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Insulin Chemical Structure

Insulin Chemical Structure

The structure of insulin is composed of two short amino acid chains linked by two disulfide bonds.

What is an amino acid chain?

Amino acids are structural units that bond together to form proteins. They are chemical units used by the human body to perform certain functions such as muscle-building and the regulation of bodily functions.

These amino acid units bond to form short chains called peptides or longer chains called polypeptides. The term “polypeptides” refers to what we commonly call proteins. Peptides or polypeptides (proteins) are simply chains of amino acids linked together end-to-end. When we eat protein, the body breaks proteins down into amino acids so we can use them.

Insulin amino acid chains

Insulin has two of these amino acid chains. In most types of insulin, the first chain has 21 amino acids and the second has 30—though this can differ.

Disulfide bonds

The above chains often connect to form more complex proteins than simply long amino acid chains. These connected protein chains have what are called tertiary or quaternary structures; put simply, the amino acid chains connect with one another to form more complex protein structures. Their more complex structure enables them to perform different functions. In insulin, there are three disulphide bonds between the two chains.

It is disulphide bonds that connect these protein chains together. Understanding what disulphide bonds are chemically involves a fairly deep grasp of organic chemistry. However, in understanding the structure of insulin, it is enough to know that they are the links or bridges between the amino acid chains enabling insulin molecules to be formed. They are an important part of biochemistry.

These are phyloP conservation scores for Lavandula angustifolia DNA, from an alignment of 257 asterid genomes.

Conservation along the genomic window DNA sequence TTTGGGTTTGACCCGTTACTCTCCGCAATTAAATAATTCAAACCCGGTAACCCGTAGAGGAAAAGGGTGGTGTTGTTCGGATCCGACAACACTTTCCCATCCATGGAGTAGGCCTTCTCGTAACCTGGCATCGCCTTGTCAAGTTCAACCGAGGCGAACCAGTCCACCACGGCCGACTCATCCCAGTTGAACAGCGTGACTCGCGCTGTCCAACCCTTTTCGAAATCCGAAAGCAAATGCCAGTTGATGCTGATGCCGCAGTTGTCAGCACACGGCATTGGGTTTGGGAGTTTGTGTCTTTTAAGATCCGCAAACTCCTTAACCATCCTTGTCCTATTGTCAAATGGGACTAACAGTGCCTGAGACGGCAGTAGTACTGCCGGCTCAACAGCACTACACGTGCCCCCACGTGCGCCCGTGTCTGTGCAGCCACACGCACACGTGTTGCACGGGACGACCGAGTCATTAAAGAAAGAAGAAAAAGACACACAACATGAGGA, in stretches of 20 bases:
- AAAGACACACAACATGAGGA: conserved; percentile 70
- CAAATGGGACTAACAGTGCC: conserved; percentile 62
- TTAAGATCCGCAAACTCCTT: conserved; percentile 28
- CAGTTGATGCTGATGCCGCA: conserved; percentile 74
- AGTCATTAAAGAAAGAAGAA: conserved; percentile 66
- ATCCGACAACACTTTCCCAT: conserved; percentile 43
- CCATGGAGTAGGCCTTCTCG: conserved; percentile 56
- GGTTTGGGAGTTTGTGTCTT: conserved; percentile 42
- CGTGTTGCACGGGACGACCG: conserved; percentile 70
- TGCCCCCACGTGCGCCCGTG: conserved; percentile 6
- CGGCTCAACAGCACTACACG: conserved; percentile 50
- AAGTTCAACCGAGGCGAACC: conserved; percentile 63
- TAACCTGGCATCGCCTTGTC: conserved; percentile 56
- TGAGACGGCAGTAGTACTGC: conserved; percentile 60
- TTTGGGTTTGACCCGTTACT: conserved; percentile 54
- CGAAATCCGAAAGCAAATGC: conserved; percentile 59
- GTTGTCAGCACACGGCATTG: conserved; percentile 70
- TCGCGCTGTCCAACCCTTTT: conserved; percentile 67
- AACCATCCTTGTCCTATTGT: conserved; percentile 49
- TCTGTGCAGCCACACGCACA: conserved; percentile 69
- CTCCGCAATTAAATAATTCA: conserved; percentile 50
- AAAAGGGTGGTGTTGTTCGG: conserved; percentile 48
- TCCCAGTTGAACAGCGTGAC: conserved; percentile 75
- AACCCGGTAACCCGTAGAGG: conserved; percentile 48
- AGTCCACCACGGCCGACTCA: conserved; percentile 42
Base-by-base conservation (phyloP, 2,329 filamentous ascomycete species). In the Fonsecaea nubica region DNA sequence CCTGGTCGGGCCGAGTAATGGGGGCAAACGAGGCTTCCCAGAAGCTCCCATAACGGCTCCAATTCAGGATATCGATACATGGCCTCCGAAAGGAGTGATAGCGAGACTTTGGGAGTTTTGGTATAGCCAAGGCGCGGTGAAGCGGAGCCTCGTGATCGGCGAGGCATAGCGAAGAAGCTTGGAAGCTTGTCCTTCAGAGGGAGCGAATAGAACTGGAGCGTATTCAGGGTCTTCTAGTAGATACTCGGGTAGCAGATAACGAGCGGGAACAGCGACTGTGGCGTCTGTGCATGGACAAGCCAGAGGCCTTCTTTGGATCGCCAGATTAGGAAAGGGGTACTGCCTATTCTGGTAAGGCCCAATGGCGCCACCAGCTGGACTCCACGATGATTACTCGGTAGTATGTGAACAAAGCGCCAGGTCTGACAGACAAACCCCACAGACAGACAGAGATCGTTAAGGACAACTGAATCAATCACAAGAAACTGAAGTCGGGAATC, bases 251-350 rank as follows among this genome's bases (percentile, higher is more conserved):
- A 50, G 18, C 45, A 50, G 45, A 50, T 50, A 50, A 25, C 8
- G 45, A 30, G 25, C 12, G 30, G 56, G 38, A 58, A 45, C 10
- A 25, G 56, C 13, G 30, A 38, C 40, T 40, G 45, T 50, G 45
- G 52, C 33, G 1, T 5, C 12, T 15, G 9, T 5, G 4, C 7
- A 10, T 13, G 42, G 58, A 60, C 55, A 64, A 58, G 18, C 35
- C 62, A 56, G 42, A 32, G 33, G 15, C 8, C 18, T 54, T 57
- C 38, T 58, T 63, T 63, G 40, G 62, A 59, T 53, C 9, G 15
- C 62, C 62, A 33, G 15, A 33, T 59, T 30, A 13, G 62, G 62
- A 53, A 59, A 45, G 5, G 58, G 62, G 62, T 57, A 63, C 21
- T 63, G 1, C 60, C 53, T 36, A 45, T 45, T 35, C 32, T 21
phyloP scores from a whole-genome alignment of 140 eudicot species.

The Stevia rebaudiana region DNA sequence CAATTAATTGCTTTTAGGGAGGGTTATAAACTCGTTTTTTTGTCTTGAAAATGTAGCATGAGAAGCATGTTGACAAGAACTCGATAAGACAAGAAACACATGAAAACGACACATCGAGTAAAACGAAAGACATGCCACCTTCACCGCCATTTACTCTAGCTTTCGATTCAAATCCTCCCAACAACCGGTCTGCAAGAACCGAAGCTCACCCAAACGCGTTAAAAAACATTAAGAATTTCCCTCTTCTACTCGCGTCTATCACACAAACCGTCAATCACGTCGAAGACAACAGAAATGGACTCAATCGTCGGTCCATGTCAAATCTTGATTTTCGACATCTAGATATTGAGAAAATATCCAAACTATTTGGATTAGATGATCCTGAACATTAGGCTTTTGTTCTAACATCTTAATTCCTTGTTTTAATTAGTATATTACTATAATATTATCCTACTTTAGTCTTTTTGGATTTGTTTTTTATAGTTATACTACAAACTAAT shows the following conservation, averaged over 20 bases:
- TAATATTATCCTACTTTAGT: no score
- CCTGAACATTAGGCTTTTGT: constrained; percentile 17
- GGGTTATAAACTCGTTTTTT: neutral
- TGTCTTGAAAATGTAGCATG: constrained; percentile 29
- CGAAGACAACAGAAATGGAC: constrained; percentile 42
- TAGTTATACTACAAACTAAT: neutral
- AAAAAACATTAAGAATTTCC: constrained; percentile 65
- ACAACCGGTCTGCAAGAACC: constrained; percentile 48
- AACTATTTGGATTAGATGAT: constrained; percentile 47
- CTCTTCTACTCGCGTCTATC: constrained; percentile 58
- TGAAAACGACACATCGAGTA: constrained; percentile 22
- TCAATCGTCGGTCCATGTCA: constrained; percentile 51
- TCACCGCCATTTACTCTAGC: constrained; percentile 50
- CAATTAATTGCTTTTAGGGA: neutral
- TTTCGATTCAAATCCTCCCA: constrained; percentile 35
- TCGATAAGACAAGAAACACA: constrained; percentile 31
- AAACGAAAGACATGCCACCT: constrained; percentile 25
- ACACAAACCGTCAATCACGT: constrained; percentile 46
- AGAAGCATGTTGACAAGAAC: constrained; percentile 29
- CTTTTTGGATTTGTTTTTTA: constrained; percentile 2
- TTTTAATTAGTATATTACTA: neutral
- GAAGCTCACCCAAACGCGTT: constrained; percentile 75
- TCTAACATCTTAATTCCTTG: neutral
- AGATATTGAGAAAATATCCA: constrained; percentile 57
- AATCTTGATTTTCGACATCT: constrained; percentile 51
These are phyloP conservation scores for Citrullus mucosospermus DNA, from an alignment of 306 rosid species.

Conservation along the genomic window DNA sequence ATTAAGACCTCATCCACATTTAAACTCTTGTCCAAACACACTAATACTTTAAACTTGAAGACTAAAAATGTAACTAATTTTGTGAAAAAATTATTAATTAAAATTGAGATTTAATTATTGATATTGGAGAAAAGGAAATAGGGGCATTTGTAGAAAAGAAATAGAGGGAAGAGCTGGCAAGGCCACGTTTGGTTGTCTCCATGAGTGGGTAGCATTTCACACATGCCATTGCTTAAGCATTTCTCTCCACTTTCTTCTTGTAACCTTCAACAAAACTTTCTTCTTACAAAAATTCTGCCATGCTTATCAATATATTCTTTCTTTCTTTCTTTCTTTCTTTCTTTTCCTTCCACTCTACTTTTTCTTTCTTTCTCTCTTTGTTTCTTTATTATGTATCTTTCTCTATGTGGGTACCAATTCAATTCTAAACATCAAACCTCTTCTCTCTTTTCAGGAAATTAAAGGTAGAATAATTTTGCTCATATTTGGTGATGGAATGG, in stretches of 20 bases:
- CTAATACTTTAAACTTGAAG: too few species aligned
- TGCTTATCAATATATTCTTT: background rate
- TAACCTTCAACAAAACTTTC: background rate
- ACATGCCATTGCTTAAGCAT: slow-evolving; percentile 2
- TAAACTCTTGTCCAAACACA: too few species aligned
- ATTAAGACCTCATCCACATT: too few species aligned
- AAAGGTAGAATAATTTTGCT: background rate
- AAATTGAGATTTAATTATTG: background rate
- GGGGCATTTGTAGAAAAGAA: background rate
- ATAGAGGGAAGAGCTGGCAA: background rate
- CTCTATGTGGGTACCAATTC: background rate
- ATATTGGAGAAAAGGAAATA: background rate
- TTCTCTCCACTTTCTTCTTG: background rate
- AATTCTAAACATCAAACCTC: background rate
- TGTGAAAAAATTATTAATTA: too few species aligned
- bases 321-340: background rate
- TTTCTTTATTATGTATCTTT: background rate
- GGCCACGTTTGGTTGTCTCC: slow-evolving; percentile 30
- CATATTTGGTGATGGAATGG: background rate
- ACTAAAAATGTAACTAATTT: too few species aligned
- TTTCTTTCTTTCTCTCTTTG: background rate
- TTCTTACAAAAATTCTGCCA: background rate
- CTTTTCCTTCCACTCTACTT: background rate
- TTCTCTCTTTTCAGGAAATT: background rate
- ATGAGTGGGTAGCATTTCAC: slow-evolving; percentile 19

What does this mean for the structure of insulin?

Insulin is a protein with a binary structure. That means it has two protein chains connected together by disulphide bonds. There are differences between different types of insulin. For example, the length of the amino acid chains can differ, and other linkages such as hydrogen bonding can form between the chains as well as the disulphide bonds.

However, all types of insulin share similar structural features. They all have two amino acid chains, all have three disulphide bonds and all have the three disulphide bonds in the same position. It is these similarities that enable insulin from different animals to be used in modern medicine.


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Disclaimer: Please note that the contents of this community article are strictly for informational purposes and should not be considered as medical advice. This article, and other community articles, are not written or reviewed for medical validity by Canadian Insulin or its staff. All views and opinions expressed by the contributing authors are not endorsed by Canadian Insulin. Always consult a medical professional for medical advice, diagnosis, and treatment.
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